Tiger Woods’ recent calls for Greg Norman to be sidelined if the PGA Tour and LIV Golf are to “figure something out” were eerily reminiscent of Rory McIlroy’s remarks a fortnight prior, and further proof that The Shark is intensely disliked by many of the game’s biggest names.
Yes, Norman has an axe to grind with the PGA Tour and any kind of conciliatory negotiations are unlikely with the Australian at the table, but the same can be said of PGA Tour commissioner Jay Monahan.
Monahan’s refusal to even take a phone call from the Saudi-backed upstart Tour were well publicised long before Norman’s involvement and his attitude has never been anything other than hostile. Extremely hostile, in fact, and he’s consistently denied the possibility of both tours coming to any sort of agreement.
If, as Woods and McIlroy’s stated, the PGA Tour (and its strategic partner, the DP World Tour) and LIV Golf are to even entertain the thought of collaboration, then surely neither Monahan nor Norman can be involved as the presence of either would surely be provocative.
Personally, I think the time for negotiation has come and gone, and the fault for that lies mainly at Monahan’s door, but quite what purpose negotiations would serve at this point is unclear.
Despite huge resistance from most branches of the media, the objections of some of the most outspoken and influential players in the game, and from Phil Mickelson dousing himself and LIV Golf’s backers in petrol and striking a match, the tour has gotten itself off the ground.
What’s become clear is that the public, at large, don’t really care about the source of funding. The controversy surrounding the World Cup in Qatar, and which dominated the lead-up and early stages, has largely disappeared and the actual football is now centre-stage. There’s no reason to think that golf will be any different.
In fact, the criticism of LIV Golf is no longer centred on the Saudi Public Investment Fund’s involvement, but rather on the actual product on offer. And there’s no doubting its weakness in certain areas, but it’s a product in its infancy. All they have to do is add a few more big-name signings to their roster, sacrifice some of the dead wood, and the product improves immensely.
That said, the lack of world ranking points is a sticky issue for LIV – and a major obstacle in signing top talent as Xander Schauffele recently admitted to No Laying Up – and that is Monahan’s trump card at present, but that issue will gradually cease to exist. That LIV will figure out some way of gaining ranking points is inevitable, but every week that the likes of Cameron Smith and Dustin Johnson slide down the world rankings, the official rankings themselves become less relevant.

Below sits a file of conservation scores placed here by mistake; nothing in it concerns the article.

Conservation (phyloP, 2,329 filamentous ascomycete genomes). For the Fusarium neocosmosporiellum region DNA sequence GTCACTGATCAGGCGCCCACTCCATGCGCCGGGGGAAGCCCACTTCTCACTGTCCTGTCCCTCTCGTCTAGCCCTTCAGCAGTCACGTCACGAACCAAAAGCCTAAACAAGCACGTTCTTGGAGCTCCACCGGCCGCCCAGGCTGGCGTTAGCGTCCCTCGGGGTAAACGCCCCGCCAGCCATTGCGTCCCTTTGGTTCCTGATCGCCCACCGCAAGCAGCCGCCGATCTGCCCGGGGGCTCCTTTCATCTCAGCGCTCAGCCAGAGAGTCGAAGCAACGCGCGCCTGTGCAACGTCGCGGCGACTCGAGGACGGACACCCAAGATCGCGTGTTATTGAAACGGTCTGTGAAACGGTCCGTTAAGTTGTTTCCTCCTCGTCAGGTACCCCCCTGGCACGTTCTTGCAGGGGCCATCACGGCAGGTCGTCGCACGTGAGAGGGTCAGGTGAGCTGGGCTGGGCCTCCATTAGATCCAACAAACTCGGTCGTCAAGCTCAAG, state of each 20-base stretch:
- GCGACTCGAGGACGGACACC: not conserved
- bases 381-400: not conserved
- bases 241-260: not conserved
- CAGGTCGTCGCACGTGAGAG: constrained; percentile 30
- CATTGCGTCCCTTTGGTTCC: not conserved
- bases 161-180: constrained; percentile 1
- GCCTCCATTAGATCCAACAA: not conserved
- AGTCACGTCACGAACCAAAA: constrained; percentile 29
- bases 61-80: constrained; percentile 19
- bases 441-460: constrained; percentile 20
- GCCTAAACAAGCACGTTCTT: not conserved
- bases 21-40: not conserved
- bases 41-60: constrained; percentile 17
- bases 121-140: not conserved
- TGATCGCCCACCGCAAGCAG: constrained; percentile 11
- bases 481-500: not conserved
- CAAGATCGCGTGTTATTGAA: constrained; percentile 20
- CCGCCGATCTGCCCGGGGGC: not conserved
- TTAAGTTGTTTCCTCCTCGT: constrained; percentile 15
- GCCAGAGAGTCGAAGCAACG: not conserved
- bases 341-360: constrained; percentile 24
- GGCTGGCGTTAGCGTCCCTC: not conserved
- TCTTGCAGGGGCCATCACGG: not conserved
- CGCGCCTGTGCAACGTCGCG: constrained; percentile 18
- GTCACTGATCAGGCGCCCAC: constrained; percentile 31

So what incentive do LIV have to negotiate?
The majors, perhaps, but the PGA Tour have no control over what decisions the R&A, USGA, PGA of America and Augusta National make. Their relationship with the PGA and European Tours have been a marriage of convenience for the majors’ governing bodies, but they’ll act in their best self-interest and having the genuine best players in the world compete for their titles is definitely high in their priorities.
To have their players’ suspensions lifted from regular PGA Tour events? Well, that’s already a legal issue and could be settled by the courts, but even if the suspensions are upheld, how many of the LIV golfers would actually be interested in teeing it up on the PGA Tour anyway? With 14 events scheduled next season, and presumably four majors to compete in, it’s doubtful there’d be big interest in padding their schedules with events that offer substantially less cash.
No, at this stage, for LIV to come to the negotiating table would be little more than a goodwill gesture – a signal that they’re not intent on seeing the game suffer over the head of corporate squabbling.
Or maybe as a vindictive move to see Monahan removed from his position.
But it was under Monahan’s leadership – or lack thereof – that top level golf became ripe for the picking. It’s no coincidence that the Saudi Public Investment Fund singled out golf as the sport that could be completely revolutionised. Golf needed revolutionising, and the leadership of the game’s most prominent tour were intent to sit on their hands and keep offering more of the same.
Yes, since LIV’s arrival, significant changes have been made to improve the product that the PGA Tour are offering, but these should’ve been progressive measures as opposed to reactionary ones. And that Tiger Woods and Rory McIlroy appear to have been the main driving forces behind the changes is a further indictment of Monahan’s leadership.
Whatever they are, Woods and McIlroy are no fools. Perhaps they see collaborative avenues that the rest of us don’t, but in calling for negotiations – and the removal of Greg Norman in particular – surely they know that concessions would need to be made on both sides.
The two biggest names in golf would never publicly call for the head of the PGA Tour commissioner because, regardless of validity, it would be considered extremely distasteful.
But Greg Norman is fair game, and if The Shark’s departure triggers Monahan’s, then so be it.
But maybe that was the plan all along.